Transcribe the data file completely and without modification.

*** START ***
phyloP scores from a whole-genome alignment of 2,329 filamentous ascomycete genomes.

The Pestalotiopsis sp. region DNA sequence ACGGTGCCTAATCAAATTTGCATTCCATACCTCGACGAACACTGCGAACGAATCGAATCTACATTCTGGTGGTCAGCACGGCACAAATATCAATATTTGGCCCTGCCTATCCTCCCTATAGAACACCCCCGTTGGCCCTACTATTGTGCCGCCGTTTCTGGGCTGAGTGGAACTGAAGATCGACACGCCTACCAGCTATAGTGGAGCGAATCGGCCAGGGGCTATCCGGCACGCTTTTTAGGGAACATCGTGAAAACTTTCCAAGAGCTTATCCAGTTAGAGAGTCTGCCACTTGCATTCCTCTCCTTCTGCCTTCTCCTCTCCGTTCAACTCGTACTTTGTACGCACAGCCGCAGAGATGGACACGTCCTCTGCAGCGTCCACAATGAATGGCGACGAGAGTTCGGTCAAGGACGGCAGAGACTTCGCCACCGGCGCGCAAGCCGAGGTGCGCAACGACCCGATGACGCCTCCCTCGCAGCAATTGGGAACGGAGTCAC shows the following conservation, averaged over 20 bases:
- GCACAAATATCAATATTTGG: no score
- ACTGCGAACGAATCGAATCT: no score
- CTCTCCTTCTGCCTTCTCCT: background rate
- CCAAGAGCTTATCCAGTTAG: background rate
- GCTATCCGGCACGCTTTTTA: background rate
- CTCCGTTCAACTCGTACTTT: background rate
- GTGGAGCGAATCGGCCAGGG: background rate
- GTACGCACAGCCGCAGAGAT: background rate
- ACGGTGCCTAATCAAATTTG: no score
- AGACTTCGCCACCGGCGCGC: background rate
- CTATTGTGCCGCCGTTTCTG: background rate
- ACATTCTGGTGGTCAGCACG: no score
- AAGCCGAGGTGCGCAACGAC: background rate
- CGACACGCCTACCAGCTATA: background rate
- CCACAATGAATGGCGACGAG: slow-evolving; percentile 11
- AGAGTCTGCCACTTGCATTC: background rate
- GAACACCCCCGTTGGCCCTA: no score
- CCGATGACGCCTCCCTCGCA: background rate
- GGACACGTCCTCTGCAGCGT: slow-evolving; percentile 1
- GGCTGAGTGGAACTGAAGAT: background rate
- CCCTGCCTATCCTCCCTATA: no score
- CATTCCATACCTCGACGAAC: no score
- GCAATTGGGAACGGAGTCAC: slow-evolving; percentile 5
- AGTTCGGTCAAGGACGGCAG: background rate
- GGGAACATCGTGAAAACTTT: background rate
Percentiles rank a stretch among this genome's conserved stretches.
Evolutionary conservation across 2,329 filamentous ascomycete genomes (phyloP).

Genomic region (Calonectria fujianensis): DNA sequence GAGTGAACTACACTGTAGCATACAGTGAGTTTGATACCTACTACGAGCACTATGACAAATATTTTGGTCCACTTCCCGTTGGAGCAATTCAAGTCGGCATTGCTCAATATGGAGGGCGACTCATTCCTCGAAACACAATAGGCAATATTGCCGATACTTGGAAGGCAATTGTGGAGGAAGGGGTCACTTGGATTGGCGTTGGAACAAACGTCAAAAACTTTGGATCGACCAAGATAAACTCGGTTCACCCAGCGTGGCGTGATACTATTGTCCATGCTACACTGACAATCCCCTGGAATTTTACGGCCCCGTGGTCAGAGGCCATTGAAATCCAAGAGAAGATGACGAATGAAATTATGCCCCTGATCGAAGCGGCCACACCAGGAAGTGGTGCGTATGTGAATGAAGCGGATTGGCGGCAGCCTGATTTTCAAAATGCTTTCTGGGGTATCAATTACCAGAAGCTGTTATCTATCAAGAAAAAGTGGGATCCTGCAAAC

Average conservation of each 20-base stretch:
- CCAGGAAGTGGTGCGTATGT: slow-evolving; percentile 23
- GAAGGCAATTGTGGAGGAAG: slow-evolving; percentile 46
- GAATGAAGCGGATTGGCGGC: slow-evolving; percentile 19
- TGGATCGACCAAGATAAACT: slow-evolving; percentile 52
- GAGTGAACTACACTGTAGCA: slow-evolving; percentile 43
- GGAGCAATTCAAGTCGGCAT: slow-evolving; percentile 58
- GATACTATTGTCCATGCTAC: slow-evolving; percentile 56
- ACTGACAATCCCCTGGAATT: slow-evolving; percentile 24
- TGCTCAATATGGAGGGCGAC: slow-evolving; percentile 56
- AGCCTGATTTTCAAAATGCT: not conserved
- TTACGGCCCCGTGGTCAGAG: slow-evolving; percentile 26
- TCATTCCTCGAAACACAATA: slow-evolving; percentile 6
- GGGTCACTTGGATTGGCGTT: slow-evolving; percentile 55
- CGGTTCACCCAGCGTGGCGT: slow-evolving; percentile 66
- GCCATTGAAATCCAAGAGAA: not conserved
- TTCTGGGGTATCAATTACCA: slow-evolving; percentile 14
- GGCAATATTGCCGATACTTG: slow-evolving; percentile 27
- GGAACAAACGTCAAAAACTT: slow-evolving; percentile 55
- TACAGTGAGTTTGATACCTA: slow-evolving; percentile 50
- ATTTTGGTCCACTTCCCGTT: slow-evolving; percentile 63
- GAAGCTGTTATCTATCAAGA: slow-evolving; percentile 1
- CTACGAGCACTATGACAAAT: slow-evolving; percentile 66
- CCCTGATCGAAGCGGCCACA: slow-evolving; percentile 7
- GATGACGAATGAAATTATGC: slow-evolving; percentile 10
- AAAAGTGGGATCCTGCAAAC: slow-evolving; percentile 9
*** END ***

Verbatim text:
phyloP scores from a whole-genome alignment of 2,329 filamentous ascomycete genomes.

The Pestalotiopsis sp. region DNA sequence ACGGTGCCTAATCAAATTTGCATTCCATACCTCGACGAACACTGCGAACGAATCGAATCTACATTCTGGTGGTCAGCACGGCACAAATATCAATATTTGGCCCTGCCTATCCTCCCTATAGAACACCCCCGTTGGCCCTACTATTGTGCCGCCGTTTCTGGGCTGAGTGGAACTGAAGATCGACACGCCTACCAGCTATAGTGGAGCGAATCGGCCAGGGGCTATCCGGCACGCTTTTTAGGGAACATCGTGAAAACTTTCCAAGAGCTTATCCAGTTAGAGAGTCTGCCACTTGCATTCCTCTCCTTCTGCCTTCTCCTCTCCGTTCAACTCGTACTTTGTACGCACAGCCGCAGAGATGGACACGTCCTCTGCAGCGTCCACAATGAATGGCGACGAGAGTTCGGTCAAGGACGGCAGAGACTTCGCCACCGGCGCGCAAGCCGAGGTGCGCAACGACCCGATGACGCCTCCCTCGCAGCAATTGGGAACGGAGTCAC shows the following conservation, averaged over 20 bases:
- GCACAAATATCAATATTTGG: no score
- ACTGCGAACGAATCGAATCT: no score
- CTCTCCTTCTGCCTTCTCCT: background rate
- CCAAGAGCTTATCCAGTTAG: background rate
- GCTATCCGGCACGCTTTTTA: background rate
- CTCCGTTCAACTCGTACTTT: background rate
- GTGGAGCGAATCGGCCAGGG: background rate
- GTACGCACAGCCGCAGAGAT: background rate
- ACGGTGCCTAATCAAATTTG: no score
- AGACTTCGCCACCGGCGCGC: background rate
- CTATTGTGCCGCCGTTTCTG: background rate
- ACATTCTGGTGGTCAGCACG: no score
- AAGCCGAGGTGCGCAACGAC: background rate
- CGACACGCCTACCAGCTATA: background rate
- CCACAATGAATGGCGACGAG: slow-evolving; percentile 11
- AGAGTCTGCCACTTGCATTC: background rate
- GAACACCCCCGTTGGCCCTA: no score
- CCGATGACGCCTCCCTCGCA: background rate
- GGACACGTCCTCTGCAGCGT: slow-evolving; percentile 1
- GGCTGAGTGGAACTGAAGAT: background rate
- CCCTGCCTATCCTCCCTATA: no score
- CATTCCATACCTCGACGAAC: no score
- GCAATTGGGAACGGAGTCAC: slow-evolving; percentile 5
- AGTTCGGTCAAGGACGGCAG: background rate
- GGGAACATCGTGAAAACTTT: background rate
Percentiles rank a stretch among this genome's conserved stretches.
Evolutionary conservation across 2,329 filamentous ascomycete genomes (phyloP).

Genomic region (Calonectria fujianensis): DNA sequence GAGTGAACTACACTGTAGCATACAGTGAGTTTGATACCTACTACGAGCACTATGACAAATATTTTGGTCCACTTCCCGTTGGAGCAATTCAAGTCGGCATTGCTCAATATGGAGGGCGACTCATTCCTCGAAACACAATAGGCAATATTGCCGATACTTGGAAGGCAATTGTGGAGGAAGGGGTCACTTGGATTGGCGTTGGAACAAACGTCAAAAACTTTGGATCGACCAAGATAAACTCGGTTCACCCAGCGTGGCGTGATACTATTGTCCATGCTACACTGACAATCCCCTGGAATTTTACGGCCCCGTGGTCAGAGGCCATTGAAATCCAAGAGAAGATGACGAATGAAATTATGCCCCTGATCGAAGCGGCCACACCAGGAAGTGGTGCGTATGTGAATGAAGCGGATTGGCGGCAGCCTGATTTTCAAAATGCTTTCTGGGGTATCAATTACCAGAAGCTGTTATCTATCAAGAAAAAGTGGGATCCTGCAAAC

Average conservation of each 20-base stretch:
- CCAGGAAGTGGTGCGTATGT: slow-evolving; percentile 23
- GAAGGCAATTGTGGAGGAAG: slow-evolving; percentile 46
- GAATGAAGCGGATTGGCGGC: slow-evolving; percentile 19
- TGGATCGACCAAGATAAACT: slow-evolving; percentile 52
- GAGTGAACTACACTGTAGCA: slow-evolving; percentile 43
- GGAGCAATTCAAGTCGGCAT: slow-evolving; percentile 58
- GATACTATTGTCCATGCTAC: slow-evolving; percentile 56
- ACTGACAATCCCCTGGAATT: slow-evolving; percentile 24
- TGCTCAATATGGAGGGCGAC: slow-evolving; percentile 56
- AGCCTGATTTTCAAAATGCT: not conserved
- TTACGGCCCCGTGGTCAGAG: slow-evolving; percentile 26
- TCATTCCTCGAAACACAATA: slow-evolving; percentile 6
- GGGTCACTTGGATTGGCGTT: slow-evolving; percentile 55
- CGGTTCACCCAGCGTGGCGT: slow-evolving; percentile 66
- GCCATTGAAATCCAAGAGAA: not conserved
- TTCTGGGGTATCAATTACCA: slow-evolving; percentile 14
- GGCAATATTGCCGATACTTG: slow-evolving; percentile 27
- GGAACAAACGTCAAAAACTT: slow-evolving; percentile 55
- TACAGTGAGTTTGATACCTA: slow-evolving; percentile 50
- ATTTTGGTCCACTTCCCGTT: slow-evolving; percentile 63
- GAAGCTGTTATCTATCAAGA: slow-evolving; percentile 1
- CTACGAGCACTATGACAAAT: slow-evolving; percentile 66
- CCCTGATCGAAGCGGCCACA: slow-evolving; percentile 7
- GATGACGAATGAAATTATGC: slow-evolving; percentile 10
- AAAAGTGGGATCCTGCAAAC: slow-evolving; percentile 9